The output of the Cluster Properties shows both the STONITH and Quoram Policy are disabled.

(ix) Resources / Cluster Services

In Clustered services, the resources would be either a physical hardware unit such as disk drives or logical units like IP address, Filesystem or applications. In a cluster, a resource can run only on a single node at a time. In our demo we will be using the following resources :

Httpd Service
IP Address
Filesystem

First, let us install and configure the Apache server on both nodes (Node1 and Node2). Follow the steps:

# yum install -y httpd

Add the below entries at the end of the apache configuration file ('/etc/httpd/conf/httpd.conf')

# vi /etc/httpd/conf/httpd.conf

 

<Location /server-status>
SetHandler server-status
Order deny,allow
Deny from all
Allow from 127.0.0.1
</Location>

Save the file.

Note:

For storing Apache files (HTML/CSS) we need to use our centralized storage unit (i.e., iSCSI server). This setup has to do only on one node. In our case Node1.

# mount /dev/sdb /var/www/

 

# mkdir /var/www/html

 

# echo "Red Hat Hight Availability Cluster on LinuxTeck" > /var/www/html/index.html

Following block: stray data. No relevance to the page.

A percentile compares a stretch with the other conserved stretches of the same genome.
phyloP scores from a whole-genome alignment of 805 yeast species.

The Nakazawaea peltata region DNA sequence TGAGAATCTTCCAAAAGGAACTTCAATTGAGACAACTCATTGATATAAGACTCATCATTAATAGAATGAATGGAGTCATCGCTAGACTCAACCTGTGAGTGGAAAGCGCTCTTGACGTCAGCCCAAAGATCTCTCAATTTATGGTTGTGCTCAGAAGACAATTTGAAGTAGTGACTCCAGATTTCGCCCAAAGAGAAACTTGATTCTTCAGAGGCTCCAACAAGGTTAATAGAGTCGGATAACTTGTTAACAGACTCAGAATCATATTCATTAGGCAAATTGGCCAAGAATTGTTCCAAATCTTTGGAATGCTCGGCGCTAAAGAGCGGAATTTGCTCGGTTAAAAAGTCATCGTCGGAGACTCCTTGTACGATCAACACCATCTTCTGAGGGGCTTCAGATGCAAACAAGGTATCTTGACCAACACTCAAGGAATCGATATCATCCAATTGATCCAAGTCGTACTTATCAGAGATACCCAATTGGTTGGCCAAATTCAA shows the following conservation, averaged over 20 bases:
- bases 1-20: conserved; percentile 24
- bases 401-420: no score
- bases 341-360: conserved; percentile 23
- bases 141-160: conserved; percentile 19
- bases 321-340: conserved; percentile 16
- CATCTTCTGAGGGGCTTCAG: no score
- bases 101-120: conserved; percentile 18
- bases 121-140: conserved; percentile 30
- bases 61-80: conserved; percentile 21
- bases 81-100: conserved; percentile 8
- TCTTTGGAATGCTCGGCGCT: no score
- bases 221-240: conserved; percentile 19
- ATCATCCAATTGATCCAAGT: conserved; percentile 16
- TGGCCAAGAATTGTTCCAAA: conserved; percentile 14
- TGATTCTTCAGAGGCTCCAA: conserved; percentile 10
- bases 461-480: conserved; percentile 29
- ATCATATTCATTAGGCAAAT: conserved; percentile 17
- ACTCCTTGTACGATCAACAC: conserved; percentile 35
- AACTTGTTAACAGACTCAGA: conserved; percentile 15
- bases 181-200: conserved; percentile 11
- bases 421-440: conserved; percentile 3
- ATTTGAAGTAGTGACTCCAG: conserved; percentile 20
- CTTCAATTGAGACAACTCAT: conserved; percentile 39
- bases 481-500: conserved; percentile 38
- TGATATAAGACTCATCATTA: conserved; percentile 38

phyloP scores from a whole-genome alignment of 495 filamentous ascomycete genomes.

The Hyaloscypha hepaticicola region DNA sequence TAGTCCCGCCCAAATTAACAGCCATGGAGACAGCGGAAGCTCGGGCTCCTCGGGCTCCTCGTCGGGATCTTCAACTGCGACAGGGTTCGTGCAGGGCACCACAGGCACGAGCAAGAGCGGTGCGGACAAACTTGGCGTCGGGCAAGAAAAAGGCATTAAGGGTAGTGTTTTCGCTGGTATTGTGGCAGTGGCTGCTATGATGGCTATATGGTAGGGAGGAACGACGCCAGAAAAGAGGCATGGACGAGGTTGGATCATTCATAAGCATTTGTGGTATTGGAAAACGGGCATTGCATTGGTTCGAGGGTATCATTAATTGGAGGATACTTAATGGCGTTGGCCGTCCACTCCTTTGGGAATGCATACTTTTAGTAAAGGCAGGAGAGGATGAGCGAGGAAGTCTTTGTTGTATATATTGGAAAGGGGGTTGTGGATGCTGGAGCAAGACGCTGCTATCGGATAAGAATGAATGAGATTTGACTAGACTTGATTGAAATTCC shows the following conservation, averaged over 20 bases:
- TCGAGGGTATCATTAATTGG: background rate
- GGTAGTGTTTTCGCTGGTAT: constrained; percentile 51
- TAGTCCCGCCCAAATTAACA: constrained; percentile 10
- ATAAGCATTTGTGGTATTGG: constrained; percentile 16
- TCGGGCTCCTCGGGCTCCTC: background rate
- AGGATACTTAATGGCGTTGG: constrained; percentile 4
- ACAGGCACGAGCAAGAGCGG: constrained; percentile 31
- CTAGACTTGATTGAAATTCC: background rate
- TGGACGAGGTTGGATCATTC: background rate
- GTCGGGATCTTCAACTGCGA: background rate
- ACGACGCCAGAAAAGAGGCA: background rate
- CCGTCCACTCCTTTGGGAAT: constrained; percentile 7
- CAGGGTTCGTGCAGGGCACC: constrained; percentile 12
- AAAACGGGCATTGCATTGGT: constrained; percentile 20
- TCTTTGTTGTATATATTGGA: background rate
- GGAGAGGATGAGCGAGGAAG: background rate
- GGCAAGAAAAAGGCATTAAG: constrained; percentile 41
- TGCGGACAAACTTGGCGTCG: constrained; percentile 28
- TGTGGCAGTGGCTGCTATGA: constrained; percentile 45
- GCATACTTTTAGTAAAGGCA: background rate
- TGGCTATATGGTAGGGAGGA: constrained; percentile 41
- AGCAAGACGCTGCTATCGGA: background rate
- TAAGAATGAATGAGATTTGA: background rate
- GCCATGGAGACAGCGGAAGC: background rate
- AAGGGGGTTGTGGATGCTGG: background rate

# umount /var/www

Note:

That's it for the Apache configuration. Use the following command add a firewall rule for apache service on both nodes (Node1 and Node2) OR simply disable the Firewall. Click here To see the detailed configuration setup of Apache LAMP on Centos / RHEL 7.6.

# firewall-cmd --permanent --add-port=80/tcp

 

# firewall-cmd --permanent --add-port=443/tcp

 

# firewall-cmd --reload

 

# firewall-cmd --list-all

OR

# systemctl disable firewalld.service

# systemctl stop firewalld.service

Disable the SELinux or click here to configure SELinux for Apache.

(x) Create Resources. In this section, we will add three cluster resources: "FileSystem resources named as APACHE_FS", "Floating IP address resources named as APACHE_VIP", "Webserver resources named as APACHE_SERV". Use the following command to add the three resources in the same group.

(i) Add the first resource: Filesystem with the combination of shared storage (iSCSI Server)

# pcs resource create APACHE_FS Filesystem device="/dev/sdb" directory="/var/www" fstype="xfs" --group apache

Output:

 

Assumed agent name 'ocf:heartbeat:Filesystem' (deduced from 'Filesystem')

(ii) Add the second resource: Floating IP address